• Under section 26 of the Act, the Complainant requested a review of the Director’s decision (and included arguments that the Director and Respondent failed to address his claim of discrimination on the ground of religious beliefs).

In considering the request for review of the Director’s decision, the Chief found that the Policy was justified and that it provided reasonable accommodations, and thus he “… need not decide whether there [was] a reasonable basis in the information to establish a prima facie case of discrimination." However, while the decision concerned a medical exemption request, the Chief did make the following observations in respect of the question of discrimination on the ground of religious beliefs:

[36]  It is clear from all of the above that an individual must do more than identify a particular belief, claim that it is sincerely held, and claim that it is religious in nature. This is not sufficient to assert discrimination under the Act. They must provide a sufficient objective basis to establish that the belief is a tenet of a religious faith (whether or not it is widely adopted by others of the faith), and that it is a fundamental or important part of expressing that faith.

The Chief also made some helpful comments on the information requirements to demonstrate a need for medical accommodation:

[26]  I do not mean to suggest that the complainant may not have a disability that would restrict him from using a face mask. Neither do I suggest that in order to seek accommodation from a service provider or employer, an individual must first produce a comprehensive medical report. Where an individual asserts that they have a disability-related restriction, or provides a brief medical note, the service provider or employer may have a duty to inquire further. Practically, the service provider or employer, as with the respondent in this case, may simply accept the complainant’s claim at face value, and move to justifying the impugned policy and proposing accommodations. However, where an individual files a human rights complaint, and seeks to have that complaint adjudicated by a Tribunal in order to obtain monetary and other redress, they require more than the type of note provided here. Without making any finding that would apply in all cases, the Tribunal would need something more than a note that indicates the person is “medically exempt because of a medical condition.” For example, there should be information that certifies that the individual has been diagnosed with a disability, the nature of the disability, and the nature and scope of the restrictions that flow from that disability. Ideally, it should set out the accommodations the individual requires.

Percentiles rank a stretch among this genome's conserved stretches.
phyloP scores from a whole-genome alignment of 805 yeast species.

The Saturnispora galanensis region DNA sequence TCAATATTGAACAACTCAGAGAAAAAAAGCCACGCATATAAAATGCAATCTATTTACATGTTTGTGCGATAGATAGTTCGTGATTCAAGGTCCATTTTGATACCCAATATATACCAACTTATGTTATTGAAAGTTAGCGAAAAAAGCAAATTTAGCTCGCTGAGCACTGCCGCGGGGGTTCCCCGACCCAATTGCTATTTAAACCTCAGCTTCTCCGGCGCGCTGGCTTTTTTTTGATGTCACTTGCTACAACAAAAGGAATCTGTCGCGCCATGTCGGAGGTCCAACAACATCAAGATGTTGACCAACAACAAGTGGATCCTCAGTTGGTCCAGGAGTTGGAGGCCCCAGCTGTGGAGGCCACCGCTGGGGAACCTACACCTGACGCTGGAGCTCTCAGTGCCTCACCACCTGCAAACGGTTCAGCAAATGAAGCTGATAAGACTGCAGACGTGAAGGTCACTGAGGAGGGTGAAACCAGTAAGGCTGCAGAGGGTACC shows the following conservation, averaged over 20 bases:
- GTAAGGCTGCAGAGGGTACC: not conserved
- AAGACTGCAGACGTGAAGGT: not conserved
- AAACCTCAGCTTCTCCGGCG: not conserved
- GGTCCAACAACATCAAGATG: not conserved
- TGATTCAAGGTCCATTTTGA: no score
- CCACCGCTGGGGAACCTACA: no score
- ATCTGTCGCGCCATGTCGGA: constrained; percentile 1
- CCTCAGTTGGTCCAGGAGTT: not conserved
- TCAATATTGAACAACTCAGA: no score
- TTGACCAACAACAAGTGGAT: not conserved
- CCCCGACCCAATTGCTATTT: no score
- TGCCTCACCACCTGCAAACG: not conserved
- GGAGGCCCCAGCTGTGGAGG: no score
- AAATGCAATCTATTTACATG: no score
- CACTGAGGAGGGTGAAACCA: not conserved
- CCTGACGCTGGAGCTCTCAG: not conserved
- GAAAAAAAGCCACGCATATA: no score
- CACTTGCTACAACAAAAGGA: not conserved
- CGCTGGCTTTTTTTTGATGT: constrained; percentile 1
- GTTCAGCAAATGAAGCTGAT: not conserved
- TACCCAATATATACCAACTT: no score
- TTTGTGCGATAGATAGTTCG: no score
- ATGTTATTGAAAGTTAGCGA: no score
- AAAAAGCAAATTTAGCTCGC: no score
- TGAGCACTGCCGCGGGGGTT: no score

While this decision specifically addressed a masking policy, the Chief’s obiter analysis has wider application. The Commission’s reasoning has application to challenges to vaccine mandates and policies, and the Chief’s comments support that service providers and employers may request objective information from individuals to establish whether a belief at issue is a religious belief protected under the Act and thus requiring accommodation.

We remind service providers and employers to tread carefully when faced with religious belief matters and requests, and to individually assess each matter and request on its own facts, but at least now there is some additional guidance in Alberta.